Ha ha, we scoff. Who wants to do Microsoft Office on a tablet? Office is boring. And tablets have a completely different use case to laptops. Who would want one to run full Windows?
Answer: Lots of people. People with different priorities, working different jobs, living in different countries. People we don’t quite understand.
The rabbit hole just doesn’t end, no matter how deep you go. We haven’t even talked about YouTube comments or Clients From Hell. But I’ll stop here, and just say this: the landscape we create software for is scary. It’s terribly comfortable over here on Twitter, but how can we design software and applications for people we don’t hang out with?
It seems like such a simple problem to solve, but I’m not seeing much evidence that talking to customers is a widespread thing among startups and even many established companies. We love talking about User Experience Design in the abstract — especially if it means we can argue about whether it exists or not.
But you know who are the real heroes of UX (you know, if it actually exists)? The ethnographers. The user researchers (who had to change their name from “usability engineers” because definitions blah blah blah). The real heroes are the people who spend their days understanding user needs, and fighting with all their might to get people to make things that solve real needs, not things that floor us with their beauty and radiance and lack of utility. Douwe Osinga’s description of Google Wave comes to mind:
Wave started with some fairly easy to understand ideas about online collaboration and communication. But in order to make it more general and universal, more ideas were added until the entire thing could only be explained in a 90 minute mind blowing demo that left people speechless but a little later wondering what the hell this was for.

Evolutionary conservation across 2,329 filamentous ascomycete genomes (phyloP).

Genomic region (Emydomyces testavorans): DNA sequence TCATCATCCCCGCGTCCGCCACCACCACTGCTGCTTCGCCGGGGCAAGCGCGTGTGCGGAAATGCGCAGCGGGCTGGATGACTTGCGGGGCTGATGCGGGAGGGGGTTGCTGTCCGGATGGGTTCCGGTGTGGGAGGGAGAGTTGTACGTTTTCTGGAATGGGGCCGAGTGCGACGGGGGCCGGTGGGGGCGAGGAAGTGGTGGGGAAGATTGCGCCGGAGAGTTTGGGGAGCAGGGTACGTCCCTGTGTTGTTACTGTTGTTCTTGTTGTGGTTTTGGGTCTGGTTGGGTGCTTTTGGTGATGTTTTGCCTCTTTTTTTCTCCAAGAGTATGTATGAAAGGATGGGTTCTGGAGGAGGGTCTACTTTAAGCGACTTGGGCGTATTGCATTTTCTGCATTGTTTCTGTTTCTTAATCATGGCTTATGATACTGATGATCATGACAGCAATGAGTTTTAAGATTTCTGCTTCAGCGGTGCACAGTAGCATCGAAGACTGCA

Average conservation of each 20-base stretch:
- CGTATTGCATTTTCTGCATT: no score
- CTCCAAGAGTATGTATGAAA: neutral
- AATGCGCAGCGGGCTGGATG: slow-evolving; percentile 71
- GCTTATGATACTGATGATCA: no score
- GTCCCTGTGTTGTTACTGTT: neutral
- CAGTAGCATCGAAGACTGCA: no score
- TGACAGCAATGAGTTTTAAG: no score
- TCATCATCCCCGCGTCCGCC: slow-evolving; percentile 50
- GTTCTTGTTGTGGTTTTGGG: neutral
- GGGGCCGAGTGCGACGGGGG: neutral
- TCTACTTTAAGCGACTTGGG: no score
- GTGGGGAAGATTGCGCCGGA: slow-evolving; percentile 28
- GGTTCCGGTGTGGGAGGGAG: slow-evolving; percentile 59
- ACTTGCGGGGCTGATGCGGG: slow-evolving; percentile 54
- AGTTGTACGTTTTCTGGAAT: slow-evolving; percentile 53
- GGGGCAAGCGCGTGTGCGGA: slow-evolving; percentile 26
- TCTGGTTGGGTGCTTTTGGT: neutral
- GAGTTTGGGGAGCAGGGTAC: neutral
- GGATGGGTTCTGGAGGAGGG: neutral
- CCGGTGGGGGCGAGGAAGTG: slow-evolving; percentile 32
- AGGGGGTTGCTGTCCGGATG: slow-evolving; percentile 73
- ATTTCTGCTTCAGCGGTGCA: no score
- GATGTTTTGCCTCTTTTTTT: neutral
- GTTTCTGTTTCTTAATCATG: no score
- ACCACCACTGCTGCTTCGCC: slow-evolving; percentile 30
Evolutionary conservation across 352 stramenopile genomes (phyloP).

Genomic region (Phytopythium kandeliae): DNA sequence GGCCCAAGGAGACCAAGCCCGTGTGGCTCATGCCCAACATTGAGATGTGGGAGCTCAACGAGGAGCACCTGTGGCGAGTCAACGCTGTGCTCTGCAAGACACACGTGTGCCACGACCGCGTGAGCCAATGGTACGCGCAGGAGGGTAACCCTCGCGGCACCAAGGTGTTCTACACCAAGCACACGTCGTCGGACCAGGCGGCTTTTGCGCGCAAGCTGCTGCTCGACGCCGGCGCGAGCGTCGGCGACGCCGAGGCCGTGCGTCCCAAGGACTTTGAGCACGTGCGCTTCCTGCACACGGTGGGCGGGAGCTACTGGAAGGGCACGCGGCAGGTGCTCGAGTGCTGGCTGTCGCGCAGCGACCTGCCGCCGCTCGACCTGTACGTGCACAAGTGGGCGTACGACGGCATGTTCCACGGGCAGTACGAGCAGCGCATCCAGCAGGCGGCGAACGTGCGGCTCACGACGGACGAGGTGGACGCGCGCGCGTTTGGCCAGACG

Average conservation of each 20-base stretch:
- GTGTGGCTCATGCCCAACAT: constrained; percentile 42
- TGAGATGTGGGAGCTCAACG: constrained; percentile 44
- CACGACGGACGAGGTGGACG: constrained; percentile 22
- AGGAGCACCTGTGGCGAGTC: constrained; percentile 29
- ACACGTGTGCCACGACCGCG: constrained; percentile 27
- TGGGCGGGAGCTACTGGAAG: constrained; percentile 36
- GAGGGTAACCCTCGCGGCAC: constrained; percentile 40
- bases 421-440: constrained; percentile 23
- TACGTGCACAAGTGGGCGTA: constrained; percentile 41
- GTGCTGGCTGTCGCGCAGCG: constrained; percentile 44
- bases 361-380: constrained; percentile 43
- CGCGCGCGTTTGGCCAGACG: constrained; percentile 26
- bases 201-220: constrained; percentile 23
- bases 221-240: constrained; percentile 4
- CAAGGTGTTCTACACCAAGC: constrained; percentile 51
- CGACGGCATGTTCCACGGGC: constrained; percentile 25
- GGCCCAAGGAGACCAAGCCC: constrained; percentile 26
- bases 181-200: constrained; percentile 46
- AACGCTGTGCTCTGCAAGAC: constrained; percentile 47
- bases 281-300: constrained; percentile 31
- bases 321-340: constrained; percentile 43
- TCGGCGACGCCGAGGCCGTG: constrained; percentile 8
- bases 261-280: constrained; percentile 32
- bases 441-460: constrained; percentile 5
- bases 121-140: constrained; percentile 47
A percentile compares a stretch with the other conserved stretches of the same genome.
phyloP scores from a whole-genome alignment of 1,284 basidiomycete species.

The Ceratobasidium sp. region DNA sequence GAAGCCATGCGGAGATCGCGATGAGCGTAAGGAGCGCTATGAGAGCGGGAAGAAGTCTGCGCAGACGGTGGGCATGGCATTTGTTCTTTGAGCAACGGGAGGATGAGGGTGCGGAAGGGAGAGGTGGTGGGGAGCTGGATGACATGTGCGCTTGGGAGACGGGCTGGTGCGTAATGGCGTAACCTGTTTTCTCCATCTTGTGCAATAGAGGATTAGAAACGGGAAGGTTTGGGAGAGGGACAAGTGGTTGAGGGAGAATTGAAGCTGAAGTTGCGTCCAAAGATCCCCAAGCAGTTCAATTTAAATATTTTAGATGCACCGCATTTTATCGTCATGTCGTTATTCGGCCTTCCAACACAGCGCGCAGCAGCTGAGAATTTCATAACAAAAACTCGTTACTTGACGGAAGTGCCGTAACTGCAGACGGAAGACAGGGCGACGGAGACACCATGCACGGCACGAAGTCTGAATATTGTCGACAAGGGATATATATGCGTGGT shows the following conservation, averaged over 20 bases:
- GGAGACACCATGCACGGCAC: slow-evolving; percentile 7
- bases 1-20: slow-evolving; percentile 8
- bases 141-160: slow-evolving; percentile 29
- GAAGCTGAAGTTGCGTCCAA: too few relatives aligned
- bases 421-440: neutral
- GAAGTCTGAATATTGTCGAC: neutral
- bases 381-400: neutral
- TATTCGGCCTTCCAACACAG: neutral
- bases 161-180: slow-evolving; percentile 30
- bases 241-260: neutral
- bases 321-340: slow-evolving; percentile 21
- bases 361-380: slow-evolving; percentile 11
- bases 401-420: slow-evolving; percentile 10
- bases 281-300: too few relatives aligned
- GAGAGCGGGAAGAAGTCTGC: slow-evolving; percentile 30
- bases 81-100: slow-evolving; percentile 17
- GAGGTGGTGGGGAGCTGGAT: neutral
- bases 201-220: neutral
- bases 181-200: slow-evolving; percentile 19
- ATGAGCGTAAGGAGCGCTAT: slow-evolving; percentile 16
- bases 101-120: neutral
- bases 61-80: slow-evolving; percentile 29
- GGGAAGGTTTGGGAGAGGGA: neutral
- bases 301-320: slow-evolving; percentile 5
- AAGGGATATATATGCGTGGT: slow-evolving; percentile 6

Let’s stop that from happening to the things we make. We don’t have to leave this job to The Researchers. We can all talk to the people who use (or might use) our software. We can go to a coffee shop and get feedback on wireframes for the price of a few cappuccinos. We can sit and watch some of our family members use the web, and make notes. We can try to spend a fixed percentage of every week talking to users. If we don’t, we’ll continue to widen what Jakob Nielsen calls the Usability Divide:
Far worse than the [digital] economic divide is the fact that technology remains so complicated that many people couldn’t use a computer even if they got one for free. Many others can use computers, but don’t achieve the modern world’s full benefits because most of the available services are too difficult for them to understand.
Whereas the [digital] economic divide is closing rapidly, I see little progress on the usability divide. Usability is improving for higher-end users. For this group, websites get easier every year, generating vast profits for site owners. That’s all great news for high-end users, but the less-skilled 40% of users have seen little in the way of usability improvement. We know how to help these users — we’re simply not doing it.
We know how to help these users — we’re simply not doing it. We don’t have a choice, we have to talk to them. It’s easy to start: take your laptop with you on one of your coffee breaks, and ask some people if you can show them what you’re working on. They’ll love giving you feedback, and you’ll walk away with a better understanding of the usability divide — and some very real ideas about how to narrow it.